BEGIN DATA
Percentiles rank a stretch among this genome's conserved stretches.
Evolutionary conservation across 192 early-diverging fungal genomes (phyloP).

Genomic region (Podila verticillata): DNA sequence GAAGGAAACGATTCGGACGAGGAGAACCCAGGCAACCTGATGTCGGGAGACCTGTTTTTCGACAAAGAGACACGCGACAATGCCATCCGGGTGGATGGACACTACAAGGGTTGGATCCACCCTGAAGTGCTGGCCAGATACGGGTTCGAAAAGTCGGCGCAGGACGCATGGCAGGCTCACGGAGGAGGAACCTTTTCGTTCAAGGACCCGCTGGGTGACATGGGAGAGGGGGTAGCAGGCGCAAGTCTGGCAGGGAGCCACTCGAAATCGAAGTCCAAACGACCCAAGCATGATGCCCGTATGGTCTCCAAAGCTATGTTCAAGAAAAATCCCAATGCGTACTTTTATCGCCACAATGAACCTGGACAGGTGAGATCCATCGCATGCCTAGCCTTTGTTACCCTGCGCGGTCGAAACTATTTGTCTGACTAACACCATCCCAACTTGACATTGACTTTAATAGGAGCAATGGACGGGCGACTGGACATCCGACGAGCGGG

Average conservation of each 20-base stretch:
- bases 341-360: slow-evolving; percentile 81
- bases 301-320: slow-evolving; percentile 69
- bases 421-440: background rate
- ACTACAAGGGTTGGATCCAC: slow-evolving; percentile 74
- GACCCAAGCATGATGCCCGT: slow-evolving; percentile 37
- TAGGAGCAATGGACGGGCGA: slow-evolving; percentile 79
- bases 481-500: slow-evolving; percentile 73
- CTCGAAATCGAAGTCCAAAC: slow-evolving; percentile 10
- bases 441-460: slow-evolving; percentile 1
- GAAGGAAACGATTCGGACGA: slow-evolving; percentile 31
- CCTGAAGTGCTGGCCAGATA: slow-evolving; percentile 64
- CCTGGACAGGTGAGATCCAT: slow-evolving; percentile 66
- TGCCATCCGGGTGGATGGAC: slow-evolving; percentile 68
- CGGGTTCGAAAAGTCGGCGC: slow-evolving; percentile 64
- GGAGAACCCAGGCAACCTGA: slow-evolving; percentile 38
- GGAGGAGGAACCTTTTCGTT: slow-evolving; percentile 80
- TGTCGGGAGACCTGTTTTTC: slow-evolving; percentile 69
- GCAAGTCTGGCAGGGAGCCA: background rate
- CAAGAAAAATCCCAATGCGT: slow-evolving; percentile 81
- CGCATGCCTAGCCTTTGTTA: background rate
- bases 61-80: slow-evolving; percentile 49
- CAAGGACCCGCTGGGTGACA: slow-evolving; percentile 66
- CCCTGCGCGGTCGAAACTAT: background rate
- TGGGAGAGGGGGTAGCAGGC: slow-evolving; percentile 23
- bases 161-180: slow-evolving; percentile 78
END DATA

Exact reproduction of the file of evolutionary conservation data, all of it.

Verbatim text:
Percentiles rank a stretch among this genome's conserved stretches.
Evolutionary conservation across 192 early-diverging fungal genomes (phyloP).

Genomic region (Podila verticillata): DNA sequence GAAGGAAACGATTCGGACGAGGAGAACCCAGGCAACCTGATGTCGGGAGACCTGTTTTTCGACAAAGAGACACGCGACAATGCCATCCGGGTGGATGGACACTACAAGGGTTGGATCCACCCTGAAGTGCTGGCCAGATACGGGTTCGAAAAGTCGGCGCAGGACGCATGGCAGGCTCACGGAGGAGGAACCTTTTCGTTCAAGGACCCGCTGGGTGACATGGGAGAGGGGGTAGCAGGCGCAAGTCTGGCAGGGAGCCACTCGAAATCGAAGTCCAAACGACCCAAGCATGATGCCCGTATGGTCTCCAAAGCTATGTTCAAGAAAAATCCCAATGCGTACTTTTATCGCCACAATGAACCTGGACAGGTGAGATCCATCGCATGCCTAGCCTTTGTTACCCTGCGCGGTCGAAACTATTTGTCTGACTAACACCATCCCAACTTGACATTGACTTTAATAGGAGCAATGGACGGGCGACTGGACATCCGACGAGCGGG

Average conservation of each 20-base stretch:
- bases 341-360: slow-evolving; percentile 81
- bases 301-320: slow-evolving; percentile 69
- bases 421-440: background rate
- ACTACAAGGGTTGGATCCAC: slow-evolving; percentile 74
- GACCCAAGCATGATGCCCGT: slow-evolving; percentile 37
- TAGGAGCAATGGACGGGCGA: slow-evolving; percentile 79
- bases 481-500: slow-evolving; percentile 73
- CTCGAAATCGAAGTCCAAAC: slow-evolving; percentile 10
- bases 441-460: slow-evolving; percentile 1
- GAAGGAAACGATTCGGACGA: slow-evolving; percentile 31
- CCTGAAGTGCTGGCCAGATA: slow-evolving; percentile 64
- CCTGGACAGGTGAGATCCAT: slow-evolving; percentile 66
- TGCCATCCGGGTGGATGGAC: slow-evolving; percentile 68
- CGGGTTCGAAAAGTCGGCGC: slow-evolving; percentile 64
- GGAGAACCCAGGCAACCTGA: slow-evolving; percentile 38
- GGAGGAGGAACCTTTTCGTT: slow-evolving; percentile 80
- TGTCGGGAGACCTGTTTTTC: slow-evolving; percentile 69
- GCAAGTCTGGCAGGGAGCCA: background rate
- CAAGAAAAATCCCAATGCGT: slow-evolving; percentile 81
- CGCATGCCTAGCCTTTGTTA: background rate
- bases 61-80: slow-evolving; percentile 49
- CAAGGACCCGCTGGGTGACA: slow-evolving; percentile 66
- CCCTGCGCGGTCGAAACTAT: background rate
- TGGGAGAGGGGGTAGCAGGC: slow-evolving; percentile 23
- bases 161-180: slow-evolving; percentile 78